Democratic U.S. Representative Tim Ryan Launches run for Senate

WASHINGTON (Reuters) -
Representative Tim Ryan (D-OH) speaks at the North America’s Building Trades Unions 2019 legislative conference. (REUTERS/Yuri Gripas/File Photo)

Veteran U.S. Representative Tim Ryan on Monday said he will run for the Senate seat being vacated by Ohio Republican Rob Portman, as he and his fellow Democrats battle to hang onto their slim majorities in Congress in the 2022 elections.

Since being elected to the House of Representatives in 2002, Ryan, 48, has cast himself as a voice for working-class voters, many of whom have fallen on hard times in his northeast Ohio congressional district that at one time was an epicenter of U.S. industrial might.

“Ohioans are working harder than ever, they’re doing everything right, and they’re still falling behind,” Ryan said.

His first statewide race is likely to be difficult as Ohio has been trending Republican. Former President Donald Trump, who is expected to campaign for Republican Senate candidates, carried the state in 2016 and 2020.

Portman announced in January that he would not run for a third term next year, opening the way for Ryan to try to capture the seat for Democrats who now control 50 seats in the 100-member Senate.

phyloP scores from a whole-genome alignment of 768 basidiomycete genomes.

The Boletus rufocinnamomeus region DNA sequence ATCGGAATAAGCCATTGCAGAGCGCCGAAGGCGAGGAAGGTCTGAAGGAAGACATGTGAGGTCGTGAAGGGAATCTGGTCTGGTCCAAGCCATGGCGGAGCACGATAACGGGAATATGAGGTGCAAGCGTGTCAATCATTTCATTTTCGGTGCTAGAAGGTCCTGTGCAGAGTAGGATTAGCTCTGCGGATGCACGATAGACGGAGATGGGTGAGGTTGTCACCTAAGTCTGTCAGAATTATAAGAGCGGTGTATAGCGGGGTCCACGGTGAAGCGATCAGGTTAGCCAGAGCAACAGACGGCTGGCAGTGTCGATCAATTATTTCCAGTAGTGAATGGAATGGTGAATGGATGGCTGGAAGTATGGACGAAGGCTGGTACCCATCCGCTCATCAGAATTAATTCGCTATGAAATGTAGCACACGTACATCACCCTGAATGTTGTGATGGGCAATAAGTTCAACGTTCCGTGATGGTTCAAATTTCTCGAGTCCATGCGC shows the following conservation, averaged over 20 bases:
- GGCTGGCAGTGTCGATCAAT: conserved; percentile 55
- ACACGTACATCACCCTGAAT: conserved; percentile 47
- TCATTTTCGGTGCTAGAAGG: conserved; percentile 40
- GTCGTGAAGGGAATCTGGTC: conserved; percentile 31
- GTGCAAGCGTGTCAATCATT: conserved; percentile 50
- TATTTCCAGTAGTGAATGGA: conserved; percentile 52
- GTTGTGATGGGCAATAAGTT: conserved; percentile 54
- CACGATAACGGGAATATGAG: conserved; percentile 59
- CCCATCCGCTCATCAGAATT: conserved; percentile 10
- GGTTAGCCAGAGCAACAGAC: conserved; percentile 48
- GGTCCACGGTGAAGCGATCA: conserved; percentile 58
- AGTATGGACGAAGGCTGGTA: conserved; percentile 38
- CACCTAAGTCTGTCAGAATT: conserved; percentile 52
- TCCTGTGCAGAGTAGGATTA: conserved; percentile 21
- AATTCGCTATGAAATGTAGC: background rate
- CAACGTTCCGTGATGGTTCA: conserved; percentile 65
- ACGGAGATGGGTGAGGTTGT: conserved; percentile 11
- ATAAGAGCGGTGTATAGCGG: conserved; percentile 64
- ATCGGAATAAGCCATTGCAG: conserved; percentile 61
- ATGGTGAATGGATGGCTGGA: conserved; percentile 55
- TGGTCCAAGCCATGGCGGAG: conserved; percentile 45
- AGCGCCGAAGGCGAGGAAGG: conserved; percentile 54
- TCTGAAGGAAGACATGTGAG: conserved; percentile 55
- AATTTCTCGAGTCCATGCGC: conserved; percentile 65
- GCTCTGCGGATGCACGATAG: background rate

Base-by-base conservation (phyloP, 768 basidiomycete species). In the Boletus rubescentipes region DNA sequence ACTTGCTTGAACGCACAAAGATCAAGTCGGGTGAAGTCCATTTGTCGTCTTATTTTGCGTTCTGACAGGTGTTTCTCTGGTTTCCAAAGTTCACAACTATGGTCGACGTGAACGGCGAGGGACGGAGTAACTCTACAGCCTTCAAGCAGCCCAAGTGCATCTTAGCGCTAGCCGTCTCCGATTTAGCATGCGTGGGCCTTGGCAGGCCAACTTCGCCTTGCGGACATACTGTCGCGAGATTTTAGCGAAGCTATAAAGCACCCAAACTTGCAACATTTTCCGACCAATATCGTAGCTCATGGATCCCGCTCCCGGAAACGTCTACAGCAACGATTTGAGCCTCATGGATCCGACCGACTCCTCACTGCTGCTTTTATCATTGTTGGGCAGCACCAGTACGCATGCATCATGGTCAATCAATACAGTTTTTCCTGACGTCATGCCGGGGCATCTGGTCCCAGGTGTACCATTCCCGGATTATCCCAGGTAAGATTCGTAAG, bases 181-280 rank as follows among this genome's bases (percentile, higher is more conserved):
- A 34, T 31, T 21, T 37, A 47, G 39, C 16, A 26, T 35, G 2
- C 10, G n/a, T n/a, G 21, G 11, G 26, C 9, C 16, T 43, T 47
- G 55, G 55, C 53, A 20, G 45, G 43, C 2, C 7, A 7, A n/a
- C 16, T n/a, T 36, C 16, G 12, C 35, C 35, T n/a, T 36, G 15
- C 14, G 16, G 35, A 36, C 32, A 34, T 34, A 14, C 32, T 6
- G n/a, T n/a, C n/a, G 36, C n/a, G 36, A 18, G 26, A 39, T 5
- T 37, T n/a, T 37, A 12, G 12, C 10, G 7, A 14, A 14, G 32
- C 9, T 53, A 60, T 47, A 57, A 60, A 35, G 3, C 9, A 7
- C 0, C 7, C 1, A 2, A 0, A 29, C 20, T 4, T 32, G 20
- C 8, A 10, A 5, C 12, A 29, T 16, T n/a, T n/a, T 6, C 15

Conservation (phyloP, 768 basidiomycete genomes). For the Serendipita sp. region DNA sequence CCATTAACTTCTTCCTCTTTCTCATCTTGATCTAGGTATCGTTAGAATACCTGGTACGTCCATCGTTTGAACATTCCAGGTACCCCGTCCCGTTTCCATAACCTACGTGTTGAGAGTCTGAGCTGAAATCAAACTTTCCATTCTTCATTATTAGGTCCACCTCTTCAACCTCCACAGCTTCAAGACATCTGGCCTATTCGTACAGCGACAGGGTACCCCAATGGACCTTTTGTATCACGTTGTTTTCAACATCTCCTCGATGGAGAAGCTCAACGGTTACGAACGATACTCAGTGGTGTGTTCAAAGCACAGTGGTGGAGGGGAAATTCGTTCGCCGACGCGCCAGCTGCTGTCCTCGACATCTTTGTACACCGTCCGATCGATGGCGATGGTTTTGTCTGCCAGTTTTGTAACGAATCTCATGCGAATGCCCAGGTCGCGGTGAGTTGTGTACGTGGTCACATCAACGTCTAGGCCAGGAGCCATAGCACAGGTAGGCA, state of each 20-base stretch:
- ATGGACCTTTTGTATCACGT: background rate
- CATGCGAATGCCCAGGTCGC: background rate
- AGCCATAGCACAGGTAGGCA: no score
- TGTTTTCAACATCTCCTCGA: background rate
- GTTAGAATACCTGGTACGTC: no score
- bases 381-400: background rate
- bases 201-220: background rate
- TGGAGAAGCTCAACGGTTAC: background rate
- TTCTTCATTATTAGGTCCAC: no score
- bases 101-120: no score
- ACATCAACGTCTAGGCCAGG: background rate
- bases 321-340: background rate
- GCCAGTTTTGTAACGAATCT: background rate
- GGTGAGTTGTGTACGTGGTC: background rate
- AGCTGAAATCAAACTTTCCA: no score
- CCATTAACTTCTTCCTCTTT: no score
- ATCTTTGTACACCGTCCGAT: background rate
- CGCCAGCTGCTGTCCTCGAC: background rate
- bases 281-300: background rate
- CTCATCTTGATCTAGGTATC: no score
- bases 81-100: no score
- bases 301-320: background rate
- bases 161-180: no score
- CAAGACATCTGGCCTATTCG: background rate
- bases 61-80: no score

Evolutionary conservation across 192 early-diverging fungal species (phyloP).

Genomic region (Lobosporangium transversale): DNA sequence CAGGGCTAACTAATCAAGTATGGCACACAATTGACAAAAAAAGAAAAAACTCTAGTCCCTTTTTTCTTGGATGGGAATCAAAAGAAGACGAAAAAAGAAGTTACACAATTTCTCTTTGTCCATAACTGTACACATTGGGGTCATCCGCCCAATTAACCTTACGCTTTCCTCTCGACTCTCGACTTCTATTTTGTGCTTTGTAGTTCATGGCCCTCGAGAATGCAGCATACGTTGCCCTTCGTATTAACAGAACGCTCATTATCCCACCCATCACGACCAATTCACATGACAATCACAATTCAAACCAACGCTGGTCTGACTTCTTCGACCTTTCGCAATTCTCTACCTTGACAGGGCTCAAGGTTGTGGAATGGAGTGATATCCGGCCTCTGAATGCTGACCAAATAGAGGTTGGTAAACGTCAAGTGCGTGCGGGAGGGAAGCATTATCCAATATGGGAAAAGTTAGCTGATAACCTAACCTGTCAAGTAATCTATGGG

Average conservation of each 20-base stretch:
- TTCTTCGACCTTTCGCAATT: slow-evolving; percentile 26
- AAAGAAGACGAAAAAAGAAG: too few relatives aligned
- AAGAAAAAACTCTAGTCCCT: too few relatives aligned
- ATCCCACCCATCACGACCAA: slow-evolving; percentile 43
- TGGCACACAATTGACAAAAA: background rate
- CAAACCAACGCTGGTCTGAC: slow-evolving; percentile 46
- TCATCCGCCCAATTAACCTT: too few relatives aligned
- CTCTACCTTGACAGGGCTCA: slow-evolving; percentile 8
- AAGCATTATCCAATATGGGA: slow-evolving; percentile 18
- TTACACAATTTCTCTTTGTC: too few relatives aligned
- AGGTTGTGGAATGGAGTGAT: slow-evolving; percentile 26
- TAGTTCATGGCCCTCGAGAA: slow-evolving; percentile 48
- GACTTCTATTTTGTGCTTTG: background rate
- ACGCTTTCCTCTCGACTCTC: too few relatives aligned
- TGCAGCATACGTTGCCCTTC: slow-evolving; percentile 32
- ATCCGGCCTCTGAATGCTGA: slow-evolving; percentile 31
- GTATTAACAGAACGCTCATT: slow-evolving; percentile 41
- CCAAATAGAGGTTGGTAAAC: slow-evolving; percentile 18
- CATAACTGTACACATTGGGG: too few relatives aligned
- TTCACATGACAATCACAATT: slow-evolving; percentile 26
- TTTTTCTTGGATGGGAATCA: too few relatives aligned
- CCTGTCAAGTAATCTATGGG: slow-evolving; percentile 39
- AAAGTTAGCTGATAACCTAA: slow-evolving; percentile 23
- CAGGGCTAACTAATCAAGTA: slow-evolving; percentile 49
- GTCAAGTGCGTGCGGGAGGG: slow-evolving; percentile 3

With congressional redistricting efforts getting underway, Ryan faced the prospect of his district, which includes Youngstown, being eliminated.

Paul Sracic, a political science professor at Youngstown State University, said Ryan’s bid will be challenging.

“The problem for Tim Ryan is it wasn’t just one factor that caused them (voters) to move to Trump. It wasn’t just trade and the feeling the national government abandoned them,” Sracic said. He added that Ryan has tacked to the left on some social issues, such as abortion.

In 2016, Ryan took the unconventional step of challenging Nancy Pelosi for the House Democratic leader position she held before recapturing the House speakership in 2019. The move raised his profile in the House, and he went on to launch an unsuccessful run for president in 2019.

Republicans who have expressed interest in Portman’s seat include former Ohio Treasurer Josh Mandel, who unsuccessfully ran for the Senate in 2018; Jan Timken, a former head of the state Republican Party, and Mike Gibbons, a businessman who also ran for Senate in 2018.